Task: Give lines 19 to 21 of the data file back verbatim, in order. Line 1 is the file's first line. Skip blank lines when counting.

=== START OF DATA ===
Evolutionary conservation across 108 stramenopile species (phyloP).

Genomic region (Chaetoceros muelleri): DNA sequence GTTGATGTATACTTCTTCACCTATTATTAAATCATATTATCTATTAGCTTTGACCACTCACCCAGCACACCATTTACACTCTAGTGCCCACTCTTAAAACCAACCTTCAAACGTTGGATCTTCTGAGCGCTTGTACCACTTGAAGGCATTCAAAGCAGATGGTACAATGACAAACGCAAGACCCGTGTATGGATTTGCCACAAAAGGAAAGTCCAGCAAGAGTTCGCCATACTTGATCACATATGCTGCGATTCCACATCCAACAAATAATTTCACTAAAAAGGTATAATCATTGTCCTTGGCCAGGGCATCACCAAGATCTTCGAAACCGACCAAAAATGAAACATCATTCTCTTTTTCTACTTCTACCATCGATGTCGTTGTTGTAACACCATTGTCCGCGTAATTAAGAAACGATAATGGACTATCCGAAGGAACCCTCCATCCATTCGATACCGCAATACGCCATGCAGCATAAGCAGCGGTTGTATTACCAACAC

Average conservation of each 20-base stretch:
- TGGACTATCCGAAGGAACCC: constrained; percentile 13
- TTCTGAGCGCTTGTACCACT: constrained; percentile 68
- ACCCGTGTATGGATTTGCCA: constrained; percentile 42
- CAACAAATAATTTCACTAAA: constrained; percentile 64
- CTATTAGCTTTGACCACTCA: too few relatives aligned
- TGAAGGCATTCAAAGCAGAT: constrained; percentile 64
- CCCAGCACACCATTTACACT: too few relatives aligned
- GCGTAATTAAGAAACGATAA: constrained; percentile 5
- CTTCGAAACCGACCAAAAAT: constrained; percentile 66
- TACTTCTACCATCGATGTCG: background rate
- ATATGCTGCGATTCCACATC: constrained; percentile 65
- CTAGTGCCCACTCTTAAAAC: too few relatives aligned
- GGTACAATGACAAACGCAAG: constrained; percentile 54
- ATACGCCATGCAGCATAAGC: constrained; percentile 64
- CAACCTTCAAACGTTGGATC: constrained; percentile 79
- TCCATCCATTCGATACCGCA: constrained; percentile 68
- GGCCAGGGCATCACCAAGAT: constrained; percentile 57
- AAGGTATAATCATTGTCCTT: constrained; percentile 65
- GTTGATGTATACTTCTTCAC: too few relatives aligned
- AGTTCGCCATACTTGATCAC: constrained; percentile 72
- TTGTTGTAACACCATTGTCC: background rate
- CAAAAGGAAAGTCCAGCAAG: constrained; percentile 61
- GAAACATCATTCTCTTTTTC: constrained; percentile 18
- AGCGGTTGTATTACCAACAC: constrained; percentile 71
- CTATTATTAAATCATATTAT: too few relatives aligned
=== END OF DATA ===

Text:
- TCCATCCATTCGATACCGCA: constrained; percentile 68
- GGCCAGGGCATCACCAAGAT: constrained; percentile 57
- AAGGTATAATCATTGTCCTT: constrained; percentile 65